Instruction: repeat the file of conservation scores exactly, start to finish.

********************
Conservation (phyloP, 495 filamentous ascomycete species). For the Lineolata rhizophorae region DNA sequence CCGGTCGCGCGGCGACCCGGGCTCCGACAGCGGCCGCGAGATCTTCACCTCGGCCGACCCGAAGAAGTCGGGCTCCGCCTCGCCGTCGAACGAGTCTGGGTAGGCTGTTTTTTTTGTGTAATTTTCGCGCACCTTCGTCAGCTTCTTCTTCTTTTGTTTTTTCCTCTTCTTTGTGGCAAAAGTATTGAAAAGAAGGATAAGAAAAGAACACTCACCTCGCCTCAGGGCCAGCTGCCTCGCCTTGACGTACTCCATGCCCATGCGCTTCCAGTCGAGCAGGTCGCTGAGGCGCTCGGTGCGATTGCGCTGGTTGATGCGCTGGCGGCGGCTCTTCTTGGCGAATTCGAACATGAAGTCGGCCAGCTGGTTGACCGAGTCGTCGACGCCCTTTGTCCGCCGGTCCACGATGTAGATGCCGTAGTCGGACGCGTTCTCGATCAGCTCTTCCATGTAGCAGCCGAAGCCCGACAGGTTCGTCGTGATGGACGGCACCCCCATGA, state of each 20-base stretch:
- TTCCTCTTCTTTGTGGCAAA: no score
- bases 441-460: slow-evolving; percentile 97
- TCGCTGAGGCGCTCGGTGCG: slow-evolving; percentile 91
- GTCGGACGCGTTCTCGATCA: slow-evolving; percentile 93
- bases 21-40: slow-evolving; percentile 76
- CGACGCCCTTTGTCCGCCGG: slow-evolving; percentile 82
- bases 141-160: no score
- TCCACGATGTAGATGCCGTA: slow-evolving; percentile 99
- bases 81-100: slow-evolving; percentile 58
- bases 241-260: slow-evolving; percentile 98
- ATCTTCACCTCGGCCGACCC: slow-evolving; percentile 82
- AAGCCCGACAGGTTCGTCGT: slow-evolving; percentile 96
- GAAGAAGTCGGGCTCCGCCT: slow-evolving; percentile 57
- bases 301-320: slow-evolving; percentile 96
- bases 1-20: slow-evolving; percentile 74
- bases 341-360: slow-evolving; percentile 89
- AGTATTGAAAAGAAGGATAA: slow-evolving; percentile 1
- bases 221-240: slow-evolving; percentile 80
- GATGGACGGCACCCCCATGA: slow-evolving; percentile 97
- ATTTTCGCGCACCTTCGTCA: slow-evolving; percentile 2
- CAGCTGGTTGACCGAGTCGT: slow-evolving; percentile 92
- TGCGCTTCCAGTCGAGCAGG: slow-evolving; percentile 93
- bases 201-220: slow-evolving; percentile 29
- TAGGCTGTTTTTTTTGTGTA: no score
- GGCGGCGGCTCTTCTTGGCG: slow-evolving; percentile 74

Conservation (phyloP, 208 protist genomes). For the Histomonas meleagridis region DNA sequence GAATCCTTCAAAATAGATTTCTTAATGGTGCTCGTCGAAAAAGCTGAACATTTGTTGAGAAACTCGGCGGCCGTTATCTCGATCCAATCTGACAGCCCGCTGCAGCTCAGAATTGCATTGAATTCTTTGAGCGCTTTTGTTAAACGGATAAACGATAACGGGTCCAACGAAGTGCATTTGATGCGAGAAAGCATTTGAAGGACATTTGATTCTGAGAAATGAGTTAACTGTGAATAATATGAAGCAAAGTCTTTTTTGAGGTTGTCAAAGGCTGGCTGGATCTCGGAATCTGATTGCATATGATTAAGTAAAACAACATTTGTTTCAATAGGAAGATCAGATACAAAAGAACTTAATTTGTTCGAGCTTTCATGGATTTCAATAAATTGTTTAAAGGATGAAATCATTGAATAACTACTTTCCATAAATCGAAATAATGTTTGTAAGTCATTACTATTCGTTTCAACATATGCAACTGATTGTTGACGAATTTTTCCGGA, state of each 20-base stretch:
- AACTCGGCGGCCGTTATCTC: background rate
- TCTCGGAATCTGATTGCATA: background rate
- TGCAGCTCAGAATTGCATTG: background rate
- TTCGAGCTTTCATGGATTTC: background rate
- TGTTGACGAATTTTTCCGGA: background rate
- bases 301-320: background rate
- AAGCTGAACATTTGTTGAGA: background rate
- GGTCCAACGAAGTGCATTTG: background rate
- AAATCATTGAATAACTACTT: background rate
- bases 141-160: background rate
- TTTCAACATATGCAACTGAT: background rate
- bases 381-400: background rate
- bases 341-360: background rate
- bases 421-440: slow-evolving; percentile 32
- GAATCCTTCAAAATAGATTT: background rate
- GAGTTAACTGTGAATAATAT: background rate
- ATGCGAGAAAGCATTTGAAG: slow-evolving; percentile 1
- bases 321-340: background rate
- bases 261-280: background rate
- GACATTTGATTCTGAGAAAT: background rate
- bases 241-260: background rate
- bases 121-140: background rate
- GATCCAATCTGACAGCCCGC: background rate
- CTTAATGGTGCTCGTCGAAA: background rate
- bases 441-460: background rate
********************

Conservation (phyloP, 495 filamentous ascomycete species). For the Lineolata rhizophorae region DNA sequence CCGGTCGCGCGGCGACCCGGGCTCCGACAGCGGCCGCGAGATCTTCACCTCGGCCGACCCGAAGAAGTCGGGCTCCGCCTCGCCGTCGAACGAGTCTGGGTAGGCTGTTTTTTTTGTGTAATTTTCGCGCACCTTCGTCAGCTTCTTCTTCTTTTGTTTTTTCCTCTTCTTTGTGGCAAAAGTATTGAAAAGAAGGATAAGAAAAGAACACTCACCTCGCCTCAGGGCCAGCTGCCTCGCCTTGACGTACTCCATGCCCATGCGCTTCCAGTCGAGCAGGTCGCTGAGGCGCTCGGTGCGATTGCGCTGGTTGATGCGCTGGCGGCGGCTCTTCTTGGCGAATTCGAACATGAAGTCGGCCAGCTGGTTGACCGAGTCGTCGACGCCCTTTGTCCGCCGGTCCACGATGTAGATGCCGTAGTCGGACGCGTTCTCGATCAGCTCTTCCATGTAGCAGCCGAAGCCCGACAGGTTCGTCGTGATGGACGGCACCCCCATGA, state of each 20-base stretch:
- TTCCTCTTCTTTGTGGCAAA: no score
- bases 441-460: slow-evolving; percentile 97
- TCGCTGAGGCGCTCGGTGCG: slow-evolving; percentile 91
- GTCGGACGCGTTCTCGATCA: slow-evolving; percentile 93
- bases 21-40: slow-evolving; percentile 76
- CGACGCCCTTTGTCCGCCGG: slow-evolving; percentile 82
- bases 141-160: no score
- TCCACGATGTAGATGCCGTA: slow-evolving; percentile 99
- bases 81-100: slow-evolving; percentile 58
- bases 241-260: slow-evolving; percentile 98
- ATCTTCACCTCGGCCGACCC: slow-evolving; percentile 82
- AAGCCCGACAGGTTCGTCGT: slow-evolving; percentile 96
- GAAGAAGTCGGGCTCCGCCT: slow-evolving; percentile 57
- bases 301-320: slow-evolving; percentile 96
- bases 1-20: slow-evolving; percentile 74
- bases 341-360: slow-evolving; percentile 89
- AGTATTGAAAAGAAGGATAA: slow-evolving; percentile 1
- bases 221-240: slow-evolving; percentile 80
- GATGGACGGCACCCCCATGA: slow-evolving; percentile 97
- ATTTTCGCGCACCTTCGTCA: slow-evolving; percentile 2
- CAGCTGGTTGACCGAGTCGT: slow-evolving; percentile 92
- TGCGCTTCCAGTCGAGCAGG: slow-evolving; percentile 93
- bases 201-220: slow-evolving; percentile 29
- TAGGCTGTTTTTTTTGTGTA: no score
- GGCGGCGGCTCTTCTTGGCG: slow-evolving; percentile 74

Conservation (phyloP, 208 protist genomes). For the Histomonas meleagridis region DNA sequence GAATCCTTCAAAATAGATTTCTTAATGGTGCTCGTCGAAAAAGCTGAACATTTGTTGAGAAACTCGGCGGCCGTTATCTCGATCCAATCTGACAGCCCGCTGCAGCTCAGAATTGCATTGAATTCTTTGAGCGCTTTTGTTAAACGGATAAACGATAACGGGTCCAACGAAGTGCATTTGATGCGAGAAAGCATTTGAAGGACATTTGATTCTGAGAAATGAGTTAACTGTGAATAATATGAAGCAAAGTCTTTTTTGAGGTTGTCAAAGGCTGGCTGGATCTCGGAATCTGATTGCATATGATTAAGTAAAACAACATTTGTTTCAATAGGAAGATCAGATACAAAAGAACTTAATTTGTTCGAGCTTTCATGGATTTCAATAAATTGTTTAAAGGATGAAATCATTGAATAACTACTTTCCATAAATCGAAATAATGTTTGTAAGTCATTACTATTCGTTTCAACATATGCAACTGATTGTTGACGAATTTTTCCGGA, state of each 20-base stretch:
- AACTCGGCGGCCGTTATCTC: background rate
- TCTCGGAATCTGATTGCATA: background rate
- TGCAGCTCAGAATTGCATTG: background rate
- TTCGAGCTTTCATGGATTTC: background rate
- TGTTGACGAATTTTTCCGGA: background rate
- bases 301-320: background rate
- AAGCTGAACATTTGTTGAGA: background rate
- GGTCCAACGAAGTGCATTTG: background rate
- AAATCATTGAATAACTACTT: background rate
- bases 141-160: background rate
- TTTCAACATATGCAACTGAT: background rate
- bases 381-400: background rate
- bases 341-360: background rate
- bases 421-440: slow-evolving; percentile 32
- GAATCCTTCAAAATAGATTT: background rate
- GAGTTAACTGTGAATAATAT: background rate
- ATGCGAGAAAGCATTTGAAG: slow-evolving; percentile 1
- bases 321-340: background rate
- bases 261-280: background rate
- GACATTTGATTCTGAGAAAT: background rate
- bases 241-260: background rate
- bases 121-140: background rate
- GATCCAATCTGACAGCCCGC: background rate
- CTTAATGGTGCTCGTCGAAA: background rate
- bases 441-460: background rate